I was thinking on my drive into l’etoile this morning about breakfast and what it means to our culture here in Charlottesville and Albemarle county. Lately I have been researching food history and in particular Virginia foods and how they have evolved over the years. I thought I would share some of what I learned about our colonial history and some of the eating habits of the day. It seems not much has changed from the home table to the restaurant tables of the modern breakfast/brunch. I do think as citizens of this area of Virginia we need to revisit cider and its importance in our daily diet…. I will save that for another time.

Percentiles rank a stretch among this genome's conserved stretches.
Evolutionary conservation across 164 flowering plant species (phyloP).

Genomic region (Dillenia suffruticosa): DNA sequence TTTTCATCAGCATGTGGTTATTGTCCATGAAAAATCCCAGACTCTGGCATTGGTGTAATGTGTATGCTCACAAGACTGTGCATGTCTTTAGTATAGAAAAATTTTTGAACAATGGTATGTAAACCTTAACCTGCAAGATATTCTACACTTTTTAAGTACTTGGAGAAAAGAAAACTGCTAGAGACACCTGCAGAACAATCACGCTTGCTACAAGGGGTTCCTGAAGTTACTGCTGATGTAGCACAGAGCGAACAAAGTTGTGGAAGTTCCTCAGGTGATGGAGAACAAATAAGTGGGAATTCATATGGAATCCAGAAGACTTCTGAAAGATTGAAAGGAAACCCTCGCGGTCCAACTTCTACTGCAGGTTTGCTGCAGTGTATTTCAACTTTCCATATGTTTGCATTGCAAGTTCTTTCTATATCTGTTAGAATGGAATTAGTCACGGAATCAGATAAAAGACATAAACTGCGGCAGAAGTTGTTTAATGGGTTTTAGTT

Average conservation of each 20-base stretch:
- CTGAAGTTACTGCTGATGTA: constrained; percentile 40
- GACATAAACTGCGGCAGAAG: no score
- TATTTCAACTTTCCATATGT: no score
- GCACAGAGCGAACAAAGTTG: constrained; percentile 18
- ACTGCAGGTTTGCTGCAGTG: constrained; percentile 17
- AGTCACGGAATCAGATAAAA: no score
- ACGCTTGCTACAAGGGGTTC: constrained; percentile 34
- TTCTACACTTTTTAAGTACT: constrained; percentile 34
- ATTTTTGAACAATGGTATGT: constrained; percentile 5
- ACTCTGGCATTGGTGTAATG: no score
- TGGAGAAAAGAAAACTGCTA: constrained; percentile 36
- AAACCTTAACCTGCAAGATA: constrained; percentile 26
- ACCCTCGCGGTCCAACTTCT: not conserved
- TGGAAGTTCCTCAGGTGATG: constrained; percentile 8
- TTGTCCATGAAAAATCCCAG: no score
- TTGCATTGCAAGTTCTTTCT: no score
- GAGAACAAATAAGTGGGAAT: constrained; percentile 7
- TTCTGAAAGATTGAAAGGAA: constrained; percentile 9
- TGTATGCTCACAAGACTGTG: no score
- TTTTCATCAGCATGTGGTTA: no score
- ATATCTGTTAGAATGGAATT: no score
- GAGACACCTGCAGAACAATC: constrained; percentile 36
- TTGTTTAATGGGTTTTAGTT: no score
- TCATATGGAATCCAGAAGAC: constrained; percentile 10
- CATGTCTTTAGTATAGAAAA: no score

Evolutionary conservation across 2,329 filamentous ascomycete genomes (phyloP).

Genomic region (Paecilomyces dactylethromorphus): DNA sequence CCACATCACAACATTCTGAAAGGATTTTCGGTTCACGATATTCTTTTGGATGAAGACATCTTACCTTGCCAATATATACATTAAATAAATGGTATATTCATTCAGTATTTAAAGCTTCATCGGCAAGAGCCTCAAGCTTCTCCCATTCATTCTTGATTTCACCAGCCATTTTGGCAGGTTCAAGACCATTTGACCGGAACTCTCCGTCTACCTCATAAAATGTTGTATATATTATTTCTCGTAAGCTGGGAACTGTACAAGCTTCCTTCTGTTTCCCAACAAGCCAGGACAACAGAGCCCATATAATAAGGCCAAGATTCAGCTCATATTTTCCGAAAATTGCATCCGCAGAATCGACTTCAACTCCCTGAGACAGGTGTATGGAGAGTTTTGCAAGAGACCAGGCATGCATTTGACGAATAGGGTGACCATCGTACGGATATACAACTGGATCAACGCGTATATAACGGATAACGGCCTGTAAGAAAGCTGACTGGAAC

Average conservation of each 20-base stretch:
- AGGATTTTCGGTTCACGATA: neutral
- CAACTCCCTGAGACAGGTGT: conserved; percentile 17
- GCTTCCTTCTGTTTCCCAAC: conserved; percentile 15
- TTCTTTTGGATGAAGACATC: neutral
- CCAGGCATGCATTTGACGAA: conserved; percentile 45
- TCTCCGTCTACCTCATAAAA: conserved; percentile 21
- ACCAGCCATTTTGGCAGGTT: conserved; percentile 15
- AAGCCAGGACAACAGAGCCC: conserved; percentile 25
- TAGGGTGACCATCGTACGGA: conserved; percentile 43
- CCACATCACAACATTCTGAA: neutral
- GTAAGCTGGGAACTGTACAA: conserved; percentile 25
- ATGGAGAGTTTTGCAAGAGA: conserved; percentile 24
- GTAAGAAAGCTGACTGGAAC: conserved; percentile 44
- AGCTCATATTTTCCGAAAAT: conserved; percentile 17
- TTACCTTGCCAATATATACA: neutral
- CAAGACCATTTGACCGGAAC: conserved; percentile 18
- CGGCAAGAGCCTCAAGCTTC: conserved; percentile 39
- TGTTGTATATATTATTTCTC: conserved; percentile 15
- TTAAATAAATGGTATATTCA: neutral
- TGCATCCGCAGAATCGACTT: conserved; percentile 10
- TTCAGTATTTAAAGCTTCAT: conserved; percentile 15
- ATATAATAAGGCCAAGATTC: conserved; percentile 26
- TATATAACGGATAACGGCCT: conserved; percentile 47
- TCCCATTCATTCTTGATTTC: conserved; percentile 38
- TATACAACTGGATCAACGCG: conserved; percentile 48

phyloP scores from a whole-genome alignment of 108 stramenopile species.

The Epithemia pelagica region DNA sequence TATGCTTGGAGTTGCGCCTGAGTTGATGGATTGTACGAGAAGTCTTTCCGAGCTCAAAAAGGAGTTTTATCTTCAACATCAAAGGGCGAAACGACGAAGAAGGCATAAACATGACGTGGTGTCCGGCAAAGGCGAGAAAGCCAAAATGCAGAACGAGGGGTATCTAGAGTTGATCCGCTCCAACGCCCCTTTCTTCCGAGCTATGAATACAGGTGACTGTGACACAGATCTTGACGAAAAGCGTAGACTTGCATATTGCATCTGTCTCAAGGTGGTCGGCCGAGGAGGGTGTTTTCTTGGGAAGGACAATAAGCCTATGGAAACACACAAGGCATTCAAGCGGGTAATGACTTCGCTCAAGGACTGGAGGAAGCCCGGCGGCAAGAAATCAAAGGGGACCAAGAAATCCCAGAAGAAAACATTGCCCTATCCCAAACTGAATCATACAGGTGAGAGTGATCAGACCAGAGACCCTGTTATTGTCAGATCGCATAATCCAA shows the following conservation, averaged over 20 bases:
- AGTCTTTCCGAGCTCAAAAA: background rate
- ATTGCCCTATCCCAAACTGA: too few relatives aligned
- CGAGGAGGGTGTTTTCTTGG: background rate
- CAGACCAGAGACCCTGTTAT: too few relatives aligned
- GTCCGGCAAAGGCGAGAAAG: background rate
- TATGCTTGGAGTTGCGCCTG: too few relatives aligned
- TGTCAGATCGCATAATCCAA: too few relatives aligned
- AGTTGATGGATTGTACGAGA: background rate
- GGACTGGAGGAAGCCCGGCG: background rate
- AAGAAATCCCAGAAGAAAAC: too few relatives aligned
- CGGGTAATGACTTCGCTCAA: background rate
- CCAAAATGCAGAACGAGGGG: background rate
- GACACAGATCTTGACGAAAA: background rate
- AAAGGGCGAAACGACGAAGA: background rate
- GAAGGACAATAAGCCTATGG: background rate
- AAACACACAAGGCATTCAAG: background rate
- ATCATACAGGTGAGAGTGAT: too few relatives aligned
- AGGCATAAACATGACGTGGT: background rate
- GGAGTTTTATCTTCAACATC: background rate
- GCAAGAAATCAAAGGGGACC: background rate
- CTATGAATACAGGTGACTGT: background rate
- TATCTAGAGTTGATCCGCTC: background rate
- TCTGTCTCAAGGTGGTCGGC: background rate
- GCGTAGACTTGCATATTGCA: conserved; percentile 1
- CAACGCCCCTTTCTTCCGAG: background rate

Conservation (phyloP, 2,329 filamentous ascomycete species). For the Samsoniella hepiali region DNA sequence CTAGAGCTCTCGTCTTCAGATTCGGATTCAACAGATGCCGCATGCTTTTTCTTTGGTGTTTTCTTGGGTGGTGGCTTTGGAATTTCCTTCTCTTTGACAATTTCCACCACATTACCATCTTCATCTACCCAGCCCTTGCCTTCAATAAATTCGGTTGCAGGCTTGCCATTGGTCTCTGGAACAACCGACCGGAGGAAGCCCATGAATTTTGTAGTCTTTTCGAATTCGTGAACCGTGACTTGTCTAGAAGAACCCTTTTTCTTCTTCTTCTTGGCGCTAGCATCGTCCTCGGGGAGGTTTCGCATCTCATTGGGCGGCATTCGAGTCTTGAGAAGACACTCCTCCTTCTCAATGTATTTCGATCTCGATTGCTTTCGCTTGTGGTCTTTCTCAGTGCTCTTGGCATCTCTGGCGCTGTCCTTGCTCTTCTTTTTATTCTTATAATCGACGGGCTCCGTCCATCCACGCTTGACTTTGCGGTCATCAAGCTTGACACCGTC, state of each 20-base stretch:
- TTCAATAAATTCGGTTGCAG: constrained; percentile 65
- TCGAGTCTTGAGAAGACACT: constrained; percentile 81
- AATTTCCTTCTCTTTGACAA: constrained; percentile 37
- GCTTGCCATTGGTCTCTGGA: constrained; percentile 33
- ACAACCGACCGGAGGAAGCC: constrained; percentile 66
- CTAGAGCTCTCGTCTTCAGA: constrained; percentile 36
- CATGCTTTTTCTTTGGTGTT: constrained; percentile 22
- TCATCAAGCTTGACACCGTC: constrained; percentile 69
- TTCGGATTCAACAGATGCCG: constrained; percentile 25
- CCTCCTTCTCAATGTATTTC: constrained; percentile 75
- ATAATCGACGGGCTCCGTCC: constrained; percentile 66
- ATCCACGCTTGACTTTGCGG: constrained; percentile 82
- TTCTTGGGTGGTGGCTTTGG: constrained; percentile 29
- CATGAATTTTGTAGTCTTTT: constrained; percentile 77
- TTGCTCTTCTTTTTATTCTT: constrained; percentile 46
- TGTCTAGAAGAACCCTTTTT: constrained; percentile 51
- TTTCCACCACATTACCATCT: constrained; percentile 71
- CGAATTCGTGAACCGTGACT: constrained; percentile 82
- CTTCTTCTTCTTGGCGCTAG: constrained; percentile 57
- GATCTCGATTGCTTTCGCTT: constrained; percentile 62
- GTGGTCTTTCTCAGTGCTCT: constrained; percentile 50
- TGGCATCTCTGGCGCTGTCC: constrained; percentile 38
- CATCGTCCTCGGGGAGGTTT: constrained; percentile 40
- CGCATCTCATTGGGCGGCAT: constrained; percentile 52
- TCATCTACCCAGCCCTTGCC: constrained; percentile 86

Breakfast. The Colonial American breakfast was far from the juice, eggs and bacon of today. The stoic early settlers rose early and went straight to the chores that demanded their attention. In frontier outposts and on farms, families drank cider or beer and gulped down a bowl of porridge that had been cooking slowly all night over the embers…In the towns, the usual mug of alcoholic beverage consumed upon rising was followed by cornmeal mush and molasses with more cider or beer. By the nineteenth century, breakfast was served as late a 9 or 10 o’clock. Here might be found coffee, tea or chocolate, wafers, muffins, toasts, and a butter dish and knife…The southern poor ate cold turkey washed down with ever-present cider. The size of breakfasts grew in direct proportion to growth of wealth. Breads, cold meats and, especially in the Northeast, fruit pies and pasties joined the breakfast menus. Families in the Middle Colonies added special items such as scrapple (cornmeal and headcheese) and dutch sweetcakes which were fried in deep fat. It was among the Southern planters that breakfast became a leisurely and delightful meal, though it was not served until early chores were attended to and orders for the day given…Breads were eaten at all times of the day but particularly at breakfast.